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1.4: Review Questions

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    Review Questions

    1. Why is it important that health care professionals know about microorganisms?

    2. What is the main difference between prokaryotic and eukaryotic cells?

    3. Why is it important to use immersion oil when using the 100X objective?

    4. Are there things that are too small to be seen with a light microscope? Explain.

    5. Of the organisms you have looked at today, which are unicellular and which are multicellular?



    6. Fill in the blanks: As magnification increases, the area of the field of view _________________, the depth of the field of view _______________________, the working distance __________________, and the amount of light required ____________________.

    7. Distinguish between morphology and arrangement.

    8. What do you think would happen if you tried to view a slide using the oil immersion lens but forgot to add the oil?

    9. Use the information below to label the parts of the microscope on Figure 1.3.1.

    Parts of the Microscope

    a) Ocular (eyepiece): what you look through to view your slide. Our microscopes are binocular, which means they have two eyepiece tubes and both eyes are used (monocular microscopes have only one tube). Typically ocular lenses magnify an image 10X, although some have other magnifications (ex: 12X). Binocular microscopes allow for adjustment of the distance between pupils so that both eyes can be used to observe one image.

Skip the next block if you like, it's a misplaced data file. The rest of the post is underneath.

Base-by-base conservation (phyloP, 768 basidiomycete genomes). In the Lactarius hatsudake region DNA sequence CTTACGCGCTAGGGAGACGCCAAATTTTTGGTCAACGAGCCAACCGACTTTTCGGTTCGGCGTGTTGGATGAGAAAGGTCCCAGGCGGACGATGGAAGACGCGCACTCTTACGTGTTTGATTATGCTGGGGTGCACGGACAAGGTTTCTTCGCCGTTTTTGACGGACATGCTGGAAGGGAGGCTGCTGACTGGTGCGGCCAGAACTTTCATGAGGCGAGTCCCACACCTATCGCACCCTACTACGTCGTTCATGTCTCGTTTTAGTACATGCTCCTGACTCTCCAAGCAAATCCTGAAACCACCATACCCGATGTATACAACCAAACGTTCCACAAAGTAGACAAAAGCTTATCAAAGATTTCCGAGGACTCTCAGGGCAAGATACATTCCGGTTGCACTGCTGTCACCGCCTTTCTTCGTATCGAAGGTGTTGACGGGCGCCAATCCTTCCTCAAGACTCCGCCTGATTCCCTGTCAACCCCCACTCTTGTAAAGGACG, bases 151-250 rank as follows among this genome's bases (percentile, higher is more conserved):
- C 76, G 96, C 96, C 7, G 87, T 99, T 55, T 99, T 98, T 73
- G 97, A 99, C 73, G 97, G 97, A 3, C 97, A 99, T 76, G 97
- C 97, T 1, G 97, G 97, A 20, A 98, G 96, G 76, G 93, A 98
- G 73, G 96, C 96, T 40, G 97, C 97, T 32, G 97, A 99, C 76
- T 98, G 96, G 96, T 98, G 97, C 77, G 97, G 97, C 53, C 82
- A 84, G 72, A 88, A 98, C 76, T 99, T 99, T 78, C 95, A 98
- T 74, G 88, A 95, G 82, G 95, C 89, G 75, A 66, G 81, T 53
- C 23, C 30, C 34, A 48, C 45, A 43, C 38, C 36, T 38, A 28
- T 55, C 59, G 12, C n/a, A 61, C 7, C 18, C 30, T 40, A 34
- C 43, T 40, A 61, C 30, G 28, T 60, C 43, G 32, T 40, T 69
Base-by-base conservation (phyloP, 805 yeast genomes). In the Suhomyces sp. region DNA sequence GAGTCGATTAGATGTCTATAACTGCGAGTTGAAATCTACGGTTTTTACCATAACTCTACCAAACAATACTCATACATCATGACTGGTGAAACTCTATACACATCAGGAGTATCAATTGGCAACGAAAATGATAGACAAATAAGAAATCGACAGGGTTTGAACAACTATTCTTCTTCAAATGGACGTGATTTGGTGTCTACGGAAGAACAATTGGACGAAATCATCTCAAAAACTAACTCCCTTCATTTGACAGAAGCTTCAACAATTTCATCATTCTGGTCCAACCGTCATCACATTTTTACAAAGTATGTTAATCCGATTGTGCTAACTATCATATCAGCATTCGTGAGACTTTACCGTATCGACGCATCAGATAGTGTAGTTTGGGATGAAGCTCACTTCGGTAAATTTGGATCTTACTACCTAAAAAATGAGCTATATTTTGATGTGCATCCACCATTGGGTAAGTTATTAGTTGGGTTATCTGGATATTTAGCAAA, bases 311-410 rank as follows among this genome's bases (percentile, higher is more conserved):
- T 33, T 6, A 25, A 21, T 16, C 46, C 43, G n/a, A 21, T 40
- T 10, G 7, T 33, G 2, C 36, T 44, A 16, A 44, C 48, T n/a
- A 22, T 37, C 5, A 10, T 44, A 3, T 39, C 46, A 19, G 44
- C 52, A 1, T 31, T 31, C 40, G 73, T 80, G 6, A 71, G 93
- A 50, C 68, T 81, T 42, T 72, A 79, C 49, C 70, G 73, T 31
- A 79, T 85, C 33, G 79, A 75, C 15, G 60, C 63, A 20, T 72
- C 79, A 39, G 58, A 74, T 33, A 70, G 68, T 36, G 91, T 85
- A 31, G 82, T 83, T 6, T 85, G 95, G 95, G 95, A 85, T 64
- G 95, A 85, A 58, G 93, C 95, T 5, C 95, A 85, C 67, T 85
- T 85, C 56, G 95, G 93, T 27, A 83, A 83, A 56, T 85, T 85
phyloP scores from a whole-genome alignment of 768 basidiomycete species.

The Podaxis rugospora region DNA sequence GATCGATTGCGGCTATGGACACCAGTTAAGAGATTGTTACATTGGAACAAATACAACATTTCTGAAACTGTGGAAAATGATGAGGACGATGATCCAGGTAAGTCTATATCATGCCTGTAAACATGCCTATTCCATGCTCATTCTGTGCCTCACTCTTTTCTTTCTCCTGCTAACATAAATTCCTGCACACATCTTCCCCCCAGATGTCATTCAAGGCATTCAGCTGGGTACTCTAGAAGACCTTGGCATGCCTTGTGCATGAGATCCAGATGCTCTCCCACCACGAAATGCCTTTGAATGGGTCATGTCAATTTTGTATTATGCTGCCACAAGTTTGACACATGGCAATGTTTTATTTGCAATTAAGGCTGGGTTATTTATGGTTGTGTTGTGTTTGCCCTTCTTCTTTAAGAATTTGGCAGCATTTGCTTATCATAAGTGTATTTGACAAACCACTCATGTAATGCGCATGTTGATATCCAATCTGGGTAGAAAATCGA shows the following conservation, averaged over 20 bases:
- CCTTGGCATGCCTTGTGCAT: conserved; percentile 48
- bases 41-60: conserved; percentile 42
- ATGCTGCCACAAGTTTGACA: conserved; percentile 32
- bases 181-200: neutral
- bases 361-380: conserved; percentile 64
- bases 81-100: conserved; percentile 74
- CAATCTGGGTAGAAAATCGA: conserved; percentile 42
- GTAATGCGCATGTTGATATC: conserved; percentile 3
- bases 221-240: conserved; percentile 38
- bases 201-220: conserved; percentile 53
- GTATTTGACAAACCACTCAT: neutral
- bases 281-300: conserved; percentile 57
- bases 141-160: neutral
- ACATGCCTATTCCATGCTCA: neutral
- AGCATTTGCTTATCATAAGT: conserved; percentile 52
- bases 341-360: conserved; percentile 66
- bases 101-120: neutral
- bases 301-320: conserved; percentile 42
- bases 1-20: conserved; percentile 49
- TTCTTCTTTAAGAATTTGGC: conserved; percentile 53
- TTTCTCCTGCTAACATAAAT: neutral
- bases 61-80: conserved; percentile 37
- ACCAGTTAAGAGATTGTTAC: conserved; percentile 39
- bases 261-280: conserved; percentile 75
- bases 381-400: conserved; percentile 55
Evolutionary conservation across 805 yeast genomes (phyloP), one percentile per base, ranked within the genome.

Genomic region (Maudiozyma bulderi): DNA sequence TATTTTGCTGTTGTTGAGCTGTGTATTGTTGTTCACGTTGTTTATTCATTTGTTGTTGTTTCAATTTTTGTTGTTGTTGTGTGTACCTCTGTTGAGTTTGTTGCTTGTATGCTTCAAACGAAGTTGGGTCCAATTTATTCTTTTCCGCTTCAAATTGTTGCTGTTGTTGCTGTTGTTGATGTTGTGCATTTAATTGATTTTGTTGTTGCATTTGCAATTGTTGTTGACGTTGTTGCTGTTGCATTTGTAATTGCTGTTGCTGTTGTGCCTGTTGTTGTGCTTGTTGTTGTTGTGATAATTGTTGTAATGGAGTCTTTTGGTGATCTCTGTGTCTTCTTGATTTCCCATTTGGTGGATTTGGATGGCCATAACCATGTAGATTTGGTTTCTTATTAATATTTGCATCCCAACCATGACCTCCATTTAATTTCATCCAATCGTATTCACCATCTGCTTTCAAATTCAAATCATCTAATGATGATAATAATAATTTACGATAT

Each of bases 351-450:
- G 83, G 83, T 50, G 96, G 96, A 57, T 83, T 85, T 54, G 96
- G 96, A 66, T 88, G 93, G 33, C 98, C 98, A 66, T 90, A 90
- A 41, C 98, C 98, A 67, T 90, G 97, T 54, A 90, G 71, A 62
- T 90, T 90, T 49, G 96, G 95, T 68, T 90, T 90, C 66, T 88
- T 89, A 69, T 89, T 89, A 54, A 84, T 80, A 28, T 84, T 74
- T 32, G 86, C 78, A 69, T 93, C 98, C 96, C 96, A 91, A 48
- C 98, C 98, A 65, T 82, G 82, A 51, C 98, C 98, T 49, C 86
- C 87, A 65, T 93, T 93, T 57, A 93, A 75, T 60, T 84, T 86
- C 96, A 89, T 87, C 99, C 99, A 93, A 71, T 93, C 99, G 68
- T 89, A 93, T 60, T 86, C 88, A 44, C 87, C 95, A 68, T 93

b) Objective lenses are the lenses close to the stage. Usually microscopes will have 3-5 lenses of different magnifications (ours have 4—4X, 10X, 40X and 100X magnifications). Objective lenses are located on a rotating turret to allow for changes in magnification.

    c) Coarse adjustment knob: the larger (and outermost) of the two focusing knobs—moves the stage toward or away from the objectives to bring the image into focus at low power.

    d) Fine adjustment knob: smaller knob within the coarse adjustment knob—used for “fine-tuning” an image. Only fine focus can be used when the 40X and 100X objectives are in place.

    e) Stage: the platform where the slide to be viewed is placed. A mechanical stage holds the slide in place and allows for the movement of the slide to view different areas.

    f) Illuminator (light source): found at the base (bottom) of the microscope below the stage.

    g) Condensor/iris diaphragm assembly: found directly beneath the stage. This assembly can be raised and lowered using a knob at the side of the microscope. For our purposes, the assembly should be positioned very close to the bottom of the stage. The condenser is a lens that focuses the light from the illuminator onto the specimen. The iris diaphragm controls the amount of light that passes through the specimen. The iris diaphragm can be opened and closed by twisting the ridged ring of the assembly.

    h) Base: the bottommost part of the microscope that contains the illuminator.

    i) Arm: positions the objective lenses and the oculars above the stage. When moving the microscope, the base should be supported with one hand, while the arm is grasped with the other hand.

    microscope diagram.png
    Figure 1.3.1: Label the microscope diagram
    bacterial shapes.png
    Figure 1.4.2: Common shapes and arrangements of bacteria


    There are other less common bacterial morphologies (e.g., filamentous, squares, etc.) that are not shown here.

    1.4: Review Questions is shared under a CC BY-NC-SA license and was authored, remixed, and/or curated by Joan Petersen & Susan McLaughlin.

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